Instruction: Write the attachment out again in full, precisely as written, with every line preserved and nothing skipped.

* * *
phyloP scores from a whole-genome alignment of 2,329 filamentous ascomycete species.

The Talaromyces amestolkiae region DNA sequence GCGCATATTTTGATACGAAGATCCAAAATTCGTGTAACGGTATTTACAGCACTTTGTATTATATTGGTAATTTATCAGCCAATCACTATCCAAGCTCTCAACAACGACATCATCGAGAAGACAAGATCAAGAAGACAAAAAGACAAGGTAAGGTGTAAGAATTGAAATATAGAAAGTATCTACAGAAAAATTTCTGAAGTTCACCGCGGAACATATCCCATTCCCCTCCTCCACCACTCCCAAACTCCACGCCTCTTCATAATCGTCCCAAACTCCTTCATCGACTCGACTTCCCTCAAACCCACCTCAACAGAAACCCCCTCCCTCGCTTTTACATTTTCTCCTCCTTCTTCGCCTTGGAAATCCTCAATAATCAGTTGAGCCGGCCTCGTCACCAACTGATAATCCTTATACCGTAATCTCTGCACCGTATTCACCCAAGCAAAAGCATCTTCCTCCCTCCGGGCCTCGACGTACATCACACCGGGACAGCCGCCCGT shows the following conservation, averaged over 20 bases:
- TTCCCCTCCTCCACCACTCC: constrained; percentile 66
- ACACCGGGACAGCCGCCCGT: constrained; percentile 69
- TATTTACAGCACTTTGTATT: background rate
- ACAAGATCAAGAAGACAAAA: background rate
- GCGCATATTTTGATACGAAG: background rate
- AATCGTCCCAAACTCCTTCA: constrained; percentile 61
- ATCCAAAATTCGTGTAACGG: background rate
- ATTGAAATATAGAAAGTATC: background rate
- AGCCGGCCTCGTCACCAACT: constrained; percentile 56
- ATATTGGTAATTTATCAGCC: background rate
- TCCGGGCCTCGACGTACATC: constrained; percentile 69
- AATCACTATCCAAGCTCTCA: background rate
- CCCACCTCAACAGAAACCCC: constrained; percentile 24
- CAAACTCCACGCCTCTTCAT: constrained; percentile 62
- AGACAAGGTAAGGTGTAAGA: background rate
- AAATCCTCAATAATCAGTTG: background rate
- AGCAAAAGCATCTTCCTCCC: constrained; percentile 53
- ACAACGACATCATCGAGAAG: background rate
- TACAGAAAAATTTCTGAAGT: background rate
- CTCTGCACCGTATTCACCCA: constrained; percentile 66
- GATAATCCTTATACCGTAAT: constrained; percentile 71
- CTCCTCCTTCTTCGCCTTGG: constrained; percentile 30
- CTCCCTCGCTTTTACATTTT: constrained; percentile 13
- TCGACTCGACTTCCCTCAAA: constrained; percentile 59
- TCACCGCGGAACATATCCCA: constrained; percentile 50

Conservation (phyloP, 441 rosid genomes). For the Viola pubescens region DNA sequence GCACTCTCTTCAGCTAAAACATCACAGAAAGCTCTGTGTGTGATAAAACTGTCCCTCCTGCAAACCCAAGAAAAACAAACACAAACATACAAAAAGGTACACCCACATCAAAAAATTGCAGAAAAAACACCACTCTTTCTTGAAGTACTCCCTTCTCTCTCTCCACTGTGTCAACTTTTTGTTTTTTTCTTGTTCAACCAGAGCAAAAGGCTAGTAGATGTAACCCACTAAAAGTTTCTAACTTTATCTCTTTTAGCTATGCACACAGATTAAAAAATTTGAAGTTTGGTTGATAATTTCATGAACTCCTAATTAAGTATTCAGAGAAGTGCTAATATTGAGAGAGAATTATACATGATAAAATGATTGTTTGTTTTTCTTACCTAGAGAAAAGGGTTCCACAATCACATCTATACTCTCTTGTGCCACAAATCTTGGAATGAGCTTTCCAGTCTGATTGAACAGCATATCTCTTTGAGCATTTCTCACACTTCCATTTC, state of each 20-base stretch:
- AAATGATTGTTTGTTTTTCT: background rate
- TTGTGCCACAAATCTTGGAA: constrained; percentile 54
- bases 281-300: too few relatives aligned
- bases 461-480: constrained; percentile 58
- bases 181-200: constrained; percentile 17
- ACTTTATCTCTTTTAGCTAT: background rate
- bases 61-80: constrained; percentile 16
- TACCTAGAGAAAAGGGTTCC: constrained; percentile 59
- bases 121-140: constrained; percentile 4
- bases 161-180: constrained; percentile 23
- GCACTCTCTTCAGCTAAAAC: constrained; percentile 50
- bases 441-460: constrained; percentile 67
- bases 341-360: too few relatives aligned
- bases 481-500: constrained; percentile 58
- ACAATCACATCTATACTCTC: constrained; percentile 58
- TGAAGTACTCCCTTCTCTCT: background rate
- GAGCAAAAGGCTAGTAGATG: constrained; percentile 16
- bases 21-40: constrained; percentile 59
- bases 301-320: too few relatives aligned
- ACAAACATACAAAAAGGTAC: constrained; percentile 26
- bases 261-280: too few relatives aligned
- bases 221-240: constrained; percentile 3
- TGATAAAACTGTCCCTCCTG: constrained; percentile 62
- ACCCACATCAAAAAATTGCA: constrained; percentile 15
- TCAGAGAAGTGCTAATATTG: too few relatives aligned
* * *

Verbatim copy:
phyloP scores from a whole-genome alignment of 2,329 filamentous ascomycete species.

The Talaromyces amestolkiae region DNA sequence GCGCATATTTTGATACGAAGATCCAAAATTCGTGTAACGGTATTTACAGCACTTTGTATTATATTGGTAATTTATCAGCCAATCACTATCCAAGCTCTCAACAACGACATCATCGAGAAGACAAGATCAAGAAGACAAAAAGACAAGGTAAGGTGTAAGAATTGAAATATAGAAAGTATCTACAGAAAAATTTCTGAAGTTCACCGCGGAACATATCCCATTCCCCTCCTCCACCACTCCCAAACTCCACGCCTCTTCATAATCGTCCCAAACTCCTTCATCGACTCGACTTCCCTCAAACCCACCTCAACAGAAACCCCCTCCCTCGCTTTTACATTTTCTCCTCCTTCTTCGCCTTGGAAATCCTCAATAATCAGTTGAGCCGGCCTCGTCACCAACTGATAATCCTTATACCGTAATCTCTGCACCGTATTCACCCAAGCAAAAGCATCTTCCTCCCTCCGGGCCTCGACGTACATCACACCGGGACAGCCGCCCGT shows the following conservation, averaged over 20 bases:
- TTCCCCTCCTCCACCACTCC: constrained; percentile 66
- ACACCGGGACAGCCGCCCGT: constrained; percentile 69
- TATTTACAGCACTTTGTATT: background rate
- ACAAGATCAAGAAGACAAAA: background rate
- GCGCATATTTTGATACGAAG: background rate
- AATCGTCCCAAACTCCTTCA: constrained; percentile 61
- ATCCAAAATTCGTGTAACGG: background rate
- ATTGAAATATAGAAAGTATC: background rate
- AGCCGGCCTCGTCACCAACT: constrained; percentile 56
- ATATTGGTAATTTATCAGCC: background rate
- TCCGGGCCTCGACGTACATC: constrained; percentile 69
- AATCACTATCCAAGCTCTCA: background rate
- CCCACCTCAACAGAAACCCC: constrained; percentile 24
- CAAACTCCACGCCTCTTCAT: constrained; percentile 62
- AGACAAGGTAAGGTGTAAGA: background rate
- AAATCCTCAATAATCAGTTG: background rate
- AGCAAAAGCATCTTCCTCCC: constrained; percentile 53
- ACAACGACATCATCGAGAAG: background rate
- TACAGAAAAATTTCTGAAGT: background rate
- CTCTGCACCGTATTCACCCA: constrained; percentile 66
- GATAATCCTTATACCGTAAT: constrained; percentile 71
- CTCCTCCTTCTTCGCCTTGG: constrained; percentile 30
- CTCCCTCGCTTTTACATTTT: constrained; percentile 13
- TCGACTCGACTTCCCTCAAA: constrained; percentile 59
- TCACCGCGGAACATATCCCA: constrained; percentile 50

Conservation (phyloP, 441 rosid genomes). For the Viola pubescens region DNA sequence GCACTCTCTTCAGCTAAAACATCACAGAAAGCTCTGTGTGTGATAAAACTGTCCCTCCTGCAAACCCAAGAAAAACAAACACAAACATACAAAAAGGTACACCCACATCAAAAAATTGCAGAAAAAACACCACTCTTTCTTGAAGTACTCCCTTCTCTCTCTCCACTGTGTCAACTTTTTGTTTTTTTCTTGTTCAACCAGAGCAAAAGGCTAGTAGATGTAACCCACTAAAAGTTTCTAACTTTATCTCTTTTAGCTATGCACACAGATTAAAAAATTTGAAGTTTGGTTGATAATTTCATGAACTCCTAATTAAGTATTCAGAGAAGTGCTAATATTGAGAGAGAATTATACATGATAAAATGATTGTTTGTTTTTCTTACCTAGAGAAAAGGGTTCCACAATCACATCTATACTCTCTTGTGCCACAAATCTTGGAATGAGCTTTCCAGTCTGATTGAACAGCATATCTCTTTGAGCATTTCTCACACTTCCATTTC, state of each 20-base stretch:
- AAATGATTGTTTGTTTTTCT: background rate
- TTGTGCCACAAATCTTGGAA: constrained; percentile 54
- bases 281-300: too few relatives aligned
- bases 461-480: constrained; percentile 58
- bases 181-200: constrained; percentile 17
- ACTTTATCTCTTTTAGCTAT: background rate
- bases 61-80: constrained; percentile 16
- TACCTAGAGAAAAGGGTTCC: constrained; percentile 59
- bases 121-140: constrained; percentile 4
- bases 161-180: constrained; percentile 23
- GCACTCTCTTCAGCTAAAAC: constrained; percentile 50
- bases 441-460: constrained; percentile 67
- bases 341-360: too few relatives aligned
- bases 481-500: constrained; percentile 58
- ACAATCACATCTATACTCTC: constrained; percentile 58
- TGAAGTACTCCCTTCTCTCT: background rate
- GAGCAAAAGGCTAGTAGATG: constrained; percentile 16
- bases 21-40: constrained; percentile 59
- bases 301-320: too few relatives aligned
- ACAAACATACAAAAAGGTAC: constrained; percentile 26
- bases 261-280: too few relatives aligned
- bases 221-240: constrained; percentile 3
- TGATAAAACTGTCCCTCCTG: constrained; percentile 62
- ACCCACATCAAAAAATTGCA: constrained; percentile 15
- TCAGAGAAGTGCTAATATTG: too few relatives aligned